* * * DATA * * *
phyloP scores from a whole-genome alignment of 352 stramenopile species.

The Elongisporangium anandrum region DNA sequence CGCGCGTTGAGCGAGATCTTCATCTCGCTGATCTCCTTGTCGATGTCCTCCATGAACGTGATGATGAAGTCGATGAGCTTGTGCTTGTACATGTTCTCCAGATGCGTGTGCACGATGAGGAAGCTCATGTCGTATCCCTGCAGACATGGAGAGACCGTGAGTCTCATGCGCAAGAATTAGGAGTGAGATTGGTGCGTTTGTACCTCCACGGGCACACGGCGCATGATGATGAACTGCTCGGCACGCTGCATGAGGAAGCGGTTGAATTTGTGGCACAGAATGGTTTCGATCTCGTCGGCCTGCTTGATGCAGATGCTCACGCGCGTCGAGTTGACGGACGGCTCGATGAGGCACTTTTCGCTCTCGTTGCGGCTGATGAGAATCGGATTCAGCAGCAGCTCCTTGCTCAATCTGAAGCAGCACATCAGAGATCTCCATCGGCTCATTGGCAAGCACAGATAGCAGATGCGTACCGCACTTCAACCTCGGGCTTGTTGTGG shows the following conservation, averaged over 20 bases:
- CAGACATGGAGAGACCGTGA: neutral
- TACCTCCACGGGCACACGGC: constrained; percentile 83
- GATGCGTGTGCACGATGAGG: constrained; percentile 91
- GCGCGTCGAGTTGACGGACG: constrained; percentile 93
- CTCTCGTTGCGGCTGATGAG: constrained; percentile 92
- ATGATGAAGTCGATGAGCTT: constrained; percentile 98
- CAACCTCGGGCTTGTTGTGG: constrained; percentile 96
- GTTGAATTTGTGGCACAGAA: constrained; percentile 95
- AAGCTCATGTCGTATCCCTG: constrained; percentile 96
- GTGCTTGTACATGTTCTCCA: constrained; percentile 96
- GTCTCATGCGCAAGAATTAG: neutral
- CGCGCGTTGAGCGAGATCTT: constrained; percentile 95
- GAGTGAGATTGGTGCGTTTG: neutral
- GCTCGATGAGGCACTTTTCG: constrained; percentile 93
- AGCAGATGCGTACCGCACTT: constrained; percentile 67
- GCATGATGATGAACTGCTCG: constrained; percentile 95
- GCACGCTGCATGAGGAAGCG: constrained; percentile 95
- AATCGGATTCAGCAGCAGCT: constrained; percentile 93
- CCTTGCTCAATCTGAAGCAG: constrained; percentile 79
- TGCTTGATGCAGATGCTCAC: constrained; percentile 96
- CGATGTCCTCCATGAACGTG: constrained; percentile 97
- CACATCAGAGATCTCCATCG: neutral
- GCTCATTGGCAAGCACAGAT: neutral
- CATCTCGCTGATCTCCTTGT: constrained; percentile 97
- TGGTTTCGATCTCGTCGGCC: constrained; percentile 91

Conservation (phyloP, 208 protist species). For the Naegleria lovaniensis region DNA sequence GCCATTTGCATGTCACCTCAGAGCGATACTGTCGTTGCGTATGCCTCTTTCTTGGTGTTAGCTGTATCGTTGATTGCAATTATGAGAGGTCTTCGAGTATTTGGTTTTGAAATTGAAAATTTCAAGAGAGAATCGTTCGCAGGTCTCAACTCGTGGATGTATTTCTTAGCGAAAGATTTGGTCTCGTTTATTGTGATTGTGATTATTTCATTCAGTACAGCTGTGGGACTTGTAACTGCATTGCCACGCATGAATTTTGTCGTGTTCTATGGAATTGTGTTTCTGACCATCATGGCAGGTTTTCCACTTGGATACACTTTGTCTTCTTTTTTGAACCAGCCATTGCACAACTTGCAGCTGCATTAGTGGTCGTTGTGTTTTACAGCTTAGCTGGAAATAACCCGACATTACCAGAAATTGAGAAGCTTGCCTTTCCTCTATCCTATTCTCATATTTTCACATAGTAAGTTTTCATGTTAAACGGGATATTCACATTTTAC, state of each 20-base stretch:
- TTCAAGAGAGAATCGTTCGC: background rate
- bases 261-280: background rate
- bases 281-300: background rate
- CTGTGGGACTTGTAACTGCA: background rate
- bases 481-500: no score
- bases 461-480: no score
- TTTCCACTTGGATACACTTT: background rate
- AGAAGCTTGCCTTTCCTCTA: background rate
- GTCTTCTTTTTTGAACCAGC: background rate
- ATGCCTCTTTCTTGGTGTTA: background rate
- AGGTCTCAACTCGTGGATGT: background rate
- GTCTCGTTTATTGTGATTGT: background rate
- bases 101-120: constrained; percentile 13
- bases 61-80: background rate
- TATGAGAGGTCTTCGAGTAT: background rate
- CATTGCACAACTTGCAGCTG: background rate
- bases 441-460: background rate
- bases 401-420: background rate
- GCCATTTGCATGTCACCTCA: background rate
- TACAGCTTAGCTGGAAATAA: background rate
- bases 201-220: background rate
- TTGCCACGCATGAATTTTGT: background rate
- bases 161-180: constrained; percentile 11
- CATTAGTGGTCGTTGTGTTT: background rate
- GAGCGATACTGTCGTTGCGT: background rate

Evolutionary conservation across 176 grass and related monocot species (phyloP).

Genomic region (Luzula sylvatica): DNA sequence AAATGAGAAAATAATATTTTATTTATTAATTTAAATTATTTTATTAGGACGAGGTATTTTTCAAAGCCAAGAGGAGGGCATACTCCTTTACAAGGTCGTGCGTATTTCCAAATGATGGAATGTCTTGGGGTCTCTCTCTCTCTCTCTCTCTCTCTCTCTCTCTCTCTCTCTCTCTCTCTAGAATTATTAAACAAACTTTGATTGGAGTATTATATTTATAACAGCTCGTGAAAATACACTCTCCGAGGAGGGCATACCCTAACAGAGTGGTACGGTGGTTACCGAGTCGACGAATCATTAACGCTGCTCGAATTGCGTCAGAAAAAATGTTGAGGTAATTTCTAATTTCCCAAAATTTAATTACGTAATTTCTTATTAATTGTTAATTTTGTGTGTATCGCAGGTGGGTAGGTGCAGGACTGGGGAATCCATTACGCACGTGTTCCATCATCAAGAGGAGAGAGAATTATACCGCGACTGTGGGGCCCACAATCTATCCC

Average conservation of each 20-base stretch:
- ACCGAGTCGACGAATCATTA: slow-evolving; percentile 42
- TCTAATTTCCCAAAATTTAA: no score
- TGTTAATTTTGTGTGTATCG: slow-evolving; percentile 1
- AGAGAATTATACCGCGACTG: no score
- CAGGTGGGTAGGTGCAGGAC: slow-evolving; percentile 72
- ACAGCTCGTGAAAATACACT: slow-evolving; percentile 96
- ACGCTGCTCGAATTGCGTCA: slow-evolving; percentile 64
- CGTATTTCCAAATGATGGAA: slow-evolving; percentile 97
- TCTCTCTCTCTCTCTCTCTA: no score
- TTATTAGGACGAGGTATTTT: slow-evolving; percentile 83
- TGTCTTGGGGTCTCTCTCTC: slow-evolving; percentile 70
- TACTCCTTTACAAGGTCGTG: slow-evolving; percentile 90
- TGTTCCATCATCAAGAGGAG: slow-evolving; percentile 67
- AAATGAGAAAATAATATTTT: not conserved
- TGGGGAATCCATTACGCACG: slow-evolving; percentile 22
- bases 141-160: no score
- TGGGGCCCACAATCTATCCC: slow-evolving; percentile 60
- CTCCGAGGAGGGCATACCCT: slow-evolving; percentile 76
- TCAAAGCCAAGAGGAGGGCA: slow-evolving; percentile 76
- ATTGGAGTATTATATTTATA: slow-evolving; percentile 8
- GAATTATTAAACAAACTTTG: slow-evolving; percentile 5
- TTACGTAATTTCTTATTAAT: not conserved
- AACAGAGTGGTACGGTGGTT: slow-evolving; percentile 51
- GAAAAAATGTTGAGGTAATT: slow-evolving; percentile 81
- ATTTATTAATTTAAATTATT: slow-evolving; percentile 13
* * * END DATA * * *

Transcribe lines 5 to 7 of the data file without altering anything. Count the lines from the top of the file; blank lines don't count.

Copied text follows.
- GATGCGTGTGCACGATGAGG: constrained; percentile 91
- GCGCGTCGAGTTGACGGACG: constrained; percentile 93
- CTCTCGTTGCGGCTGATGAG: constrained; percentile 92